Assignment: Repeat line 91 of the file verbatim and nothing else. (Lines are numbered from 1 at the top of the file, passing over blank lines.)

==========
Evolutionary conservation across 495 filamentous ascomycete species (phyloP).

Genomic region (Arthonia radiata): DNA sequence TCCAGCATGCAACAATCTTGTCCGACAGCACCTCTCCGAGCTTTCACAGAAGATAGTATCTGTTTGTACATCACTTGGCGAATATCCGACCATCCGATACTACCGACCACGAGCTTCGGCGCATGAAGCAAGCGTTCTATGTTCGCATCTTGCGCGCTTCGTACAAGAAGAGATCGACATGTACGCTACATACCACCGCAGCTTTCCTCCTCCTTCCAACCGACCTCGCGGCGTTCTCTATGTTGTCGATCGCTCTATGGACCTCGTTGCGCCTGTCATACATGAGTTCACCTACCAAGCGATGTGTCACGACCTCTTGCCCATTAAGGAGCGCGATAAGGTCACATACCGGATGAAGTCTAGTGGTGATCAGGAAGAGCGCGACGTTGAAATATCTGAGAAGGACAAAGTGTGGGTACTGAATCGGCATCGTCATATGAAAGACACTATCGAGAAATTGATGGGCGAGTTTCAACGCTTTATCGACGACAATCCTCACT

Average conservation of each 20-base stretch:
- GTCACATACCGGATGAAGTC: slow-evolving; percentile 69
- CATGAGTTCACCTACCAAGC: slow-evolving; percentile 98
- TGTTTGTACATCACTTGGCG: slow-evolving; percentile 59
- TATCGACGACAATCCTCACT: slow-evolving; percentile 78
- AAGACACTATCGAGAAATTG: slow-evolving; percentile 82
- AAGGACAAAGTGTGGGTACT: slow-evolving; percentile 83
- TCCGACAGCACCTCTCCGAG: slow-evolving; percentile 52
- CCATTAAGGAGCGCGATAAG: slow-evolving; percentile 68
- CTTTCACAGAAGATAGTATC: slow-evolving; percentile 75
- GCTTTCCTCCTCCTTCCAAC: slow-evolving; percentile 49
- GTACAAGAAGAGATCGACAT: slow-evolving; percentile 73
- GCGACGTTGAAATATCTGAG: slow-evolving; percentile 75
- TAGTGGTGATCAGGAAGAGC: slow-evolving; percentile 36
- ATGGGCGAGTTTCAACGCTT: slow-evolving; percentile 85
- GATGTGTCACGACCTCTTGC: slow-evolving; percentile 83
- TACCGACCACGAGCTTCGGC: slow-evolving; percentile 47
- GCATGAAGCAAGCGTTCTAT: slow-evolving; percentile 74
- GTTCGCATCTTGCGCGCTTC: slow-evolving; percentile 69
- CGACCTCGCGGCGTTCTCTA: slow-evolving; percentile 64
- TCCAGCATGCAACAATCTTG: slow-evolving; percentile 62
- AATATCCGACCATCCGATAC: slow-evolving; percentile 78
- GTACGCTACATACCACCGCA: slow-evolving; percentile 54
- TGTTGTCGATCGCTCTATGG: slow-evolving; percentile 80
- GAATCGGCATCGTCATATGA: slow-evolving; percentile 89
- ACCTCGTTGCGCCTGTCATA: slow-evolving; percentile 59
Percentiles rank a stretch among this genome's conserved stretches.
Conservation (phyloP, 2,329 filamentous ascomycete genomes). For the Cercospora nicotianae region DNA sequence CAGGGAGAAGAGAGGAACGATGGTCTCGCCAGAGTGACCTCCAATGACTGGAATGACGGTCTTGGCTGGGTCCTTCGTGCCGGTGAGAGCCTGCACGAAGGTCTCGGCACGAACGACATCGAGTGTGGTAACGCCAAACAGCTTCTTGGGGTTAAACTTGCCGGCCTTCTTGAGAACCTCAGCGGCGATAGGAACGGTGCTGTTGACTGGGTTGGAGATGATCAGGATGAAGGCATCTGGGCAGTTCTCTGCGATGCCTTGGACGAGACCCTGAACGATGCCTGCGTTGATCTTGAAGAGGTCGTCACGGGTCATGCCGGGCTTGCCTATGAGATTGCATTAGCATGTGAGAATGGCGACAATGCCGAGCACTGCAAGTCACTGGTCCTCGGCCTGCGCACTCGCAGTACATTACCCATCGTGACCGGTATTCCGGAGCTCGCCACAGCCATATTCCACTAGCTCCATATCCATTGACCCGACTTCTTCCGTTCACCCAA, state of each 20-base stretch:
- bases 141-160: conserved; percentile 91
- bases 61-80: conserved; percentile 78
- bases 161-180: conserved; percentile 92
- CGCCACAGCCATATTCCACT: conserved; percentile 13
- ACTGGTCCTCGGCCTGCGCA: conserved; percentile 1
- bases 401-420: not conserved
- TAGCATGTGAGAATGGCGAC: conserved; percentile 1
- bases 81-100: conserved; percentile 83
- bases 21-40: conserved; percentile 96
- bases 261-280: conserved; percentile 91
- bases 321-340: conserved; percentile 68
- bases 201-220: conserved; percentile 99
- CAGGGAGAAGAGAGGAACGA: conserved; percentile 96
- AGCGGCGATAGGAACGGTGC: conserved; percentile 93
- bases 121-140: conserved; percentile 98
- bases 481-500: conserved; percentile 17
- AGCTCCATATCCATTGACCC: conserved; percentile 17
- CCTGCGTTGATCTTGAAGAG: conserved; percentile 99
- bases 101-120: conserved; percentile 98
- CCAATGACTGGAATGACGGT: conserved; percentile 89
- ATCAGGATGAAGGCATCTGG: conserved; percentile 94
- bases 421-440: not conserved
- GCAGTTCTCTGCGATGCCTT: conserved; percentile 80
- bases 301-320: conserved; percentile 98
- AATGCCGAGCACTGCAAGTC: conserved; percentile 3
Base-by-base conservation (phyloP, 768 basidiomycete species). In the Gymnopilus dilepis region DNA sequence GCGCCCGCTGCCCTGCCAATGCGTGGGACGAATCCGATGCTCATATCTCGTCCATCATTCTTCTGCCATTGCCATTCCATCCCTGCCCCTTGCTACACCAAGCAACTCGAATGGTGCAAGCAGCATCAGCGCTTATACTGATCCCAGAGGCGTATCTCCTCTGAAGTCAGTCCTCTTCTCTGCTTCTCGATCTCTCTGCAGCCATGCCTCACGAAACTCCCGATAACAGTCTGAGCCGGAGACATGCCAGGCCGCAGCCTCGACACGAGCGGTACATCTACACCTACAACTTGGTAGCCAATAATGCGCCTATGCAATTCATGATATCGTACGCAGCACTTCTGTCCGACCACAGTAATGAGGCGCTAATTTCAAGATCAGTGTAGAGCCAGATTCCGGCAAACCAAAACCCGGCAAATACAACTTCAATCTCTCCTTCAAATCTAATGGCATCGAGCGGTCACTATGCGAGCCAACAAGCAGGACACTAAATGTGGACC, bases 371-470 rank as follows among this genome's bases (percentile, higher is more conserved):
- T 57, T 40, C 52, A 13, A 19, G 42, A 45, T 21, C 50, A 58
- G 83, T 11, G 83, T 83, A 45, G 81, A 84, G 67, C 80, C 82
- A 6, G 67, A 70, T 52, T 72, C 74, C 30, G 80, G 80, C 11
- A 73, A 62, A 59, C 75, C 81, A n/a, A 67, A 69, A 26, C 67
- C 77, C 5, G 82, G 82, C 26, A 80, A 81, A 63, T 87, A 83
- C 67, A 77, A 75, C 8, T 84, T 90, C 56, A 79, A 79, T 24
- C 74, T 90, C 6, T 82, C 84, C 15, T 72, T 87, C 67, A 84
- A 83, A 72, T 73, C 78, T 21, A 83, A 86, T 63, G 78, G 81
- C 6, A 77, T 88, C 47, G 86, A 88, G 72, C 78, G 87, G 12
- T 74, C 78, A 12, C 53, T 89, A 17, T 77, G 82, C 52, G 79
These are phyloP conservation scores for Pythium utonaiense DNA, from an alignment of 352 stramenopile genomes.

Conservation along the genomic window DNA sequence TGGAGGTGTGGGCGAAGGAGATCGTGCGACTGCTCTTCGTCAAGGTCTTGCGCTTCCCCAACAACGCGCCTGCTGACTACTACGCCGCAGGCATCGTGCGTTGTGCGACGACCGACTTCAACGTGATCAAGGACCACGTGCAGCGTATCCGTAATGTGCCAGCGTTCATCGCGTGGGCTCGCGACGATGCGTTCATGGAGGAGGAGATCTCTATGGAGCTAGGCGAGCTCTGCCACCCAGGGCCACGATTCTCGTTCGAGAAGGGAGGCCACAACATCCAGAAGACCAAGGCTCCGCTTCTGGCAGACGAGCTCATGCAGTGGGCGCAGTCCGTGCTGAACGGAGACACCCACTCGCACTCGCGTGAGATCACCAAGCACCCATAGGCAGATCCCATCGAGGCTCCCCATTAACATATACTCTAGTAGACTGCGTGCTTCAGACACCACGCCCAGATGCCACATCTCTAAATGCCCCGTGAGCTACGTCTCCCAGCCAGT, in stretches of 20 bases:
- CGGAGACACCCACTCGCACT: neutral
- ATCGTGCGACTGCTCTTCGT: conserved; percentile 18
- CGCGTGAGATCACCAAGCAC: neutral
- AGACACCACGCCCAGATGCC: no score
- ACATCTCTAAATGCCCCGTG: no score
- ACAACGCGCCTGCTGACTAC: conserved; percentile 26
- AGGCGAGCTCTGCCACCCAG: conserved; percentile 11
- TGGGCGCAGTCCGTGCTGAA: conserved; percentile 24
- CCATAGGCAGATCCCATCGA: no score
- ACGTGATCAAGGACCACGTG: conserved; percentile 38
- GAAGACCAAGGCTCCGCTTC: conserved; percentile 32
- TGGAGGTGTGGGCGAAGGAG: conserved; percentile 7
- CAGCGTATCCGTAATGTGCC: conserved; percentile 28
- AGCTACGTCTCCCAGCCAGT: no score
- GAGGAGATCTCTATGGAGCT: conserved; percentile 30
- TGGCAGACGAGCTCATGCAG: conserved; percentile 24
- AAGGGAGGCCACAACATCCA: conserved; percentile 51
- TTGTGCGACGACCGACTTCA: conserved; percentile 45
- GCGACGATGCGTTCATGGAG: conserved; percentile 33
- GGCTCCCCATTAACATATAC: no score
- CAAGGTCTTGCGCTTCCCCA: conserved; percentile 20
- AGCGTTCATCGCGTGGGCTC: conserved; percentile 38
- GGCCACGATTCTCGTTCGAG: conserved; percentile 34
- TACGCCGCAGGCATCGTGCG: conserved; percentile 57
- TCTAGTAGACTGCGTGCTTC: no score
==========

- GGCCACGATTCTCGTTCGAG: conserved; percentile 34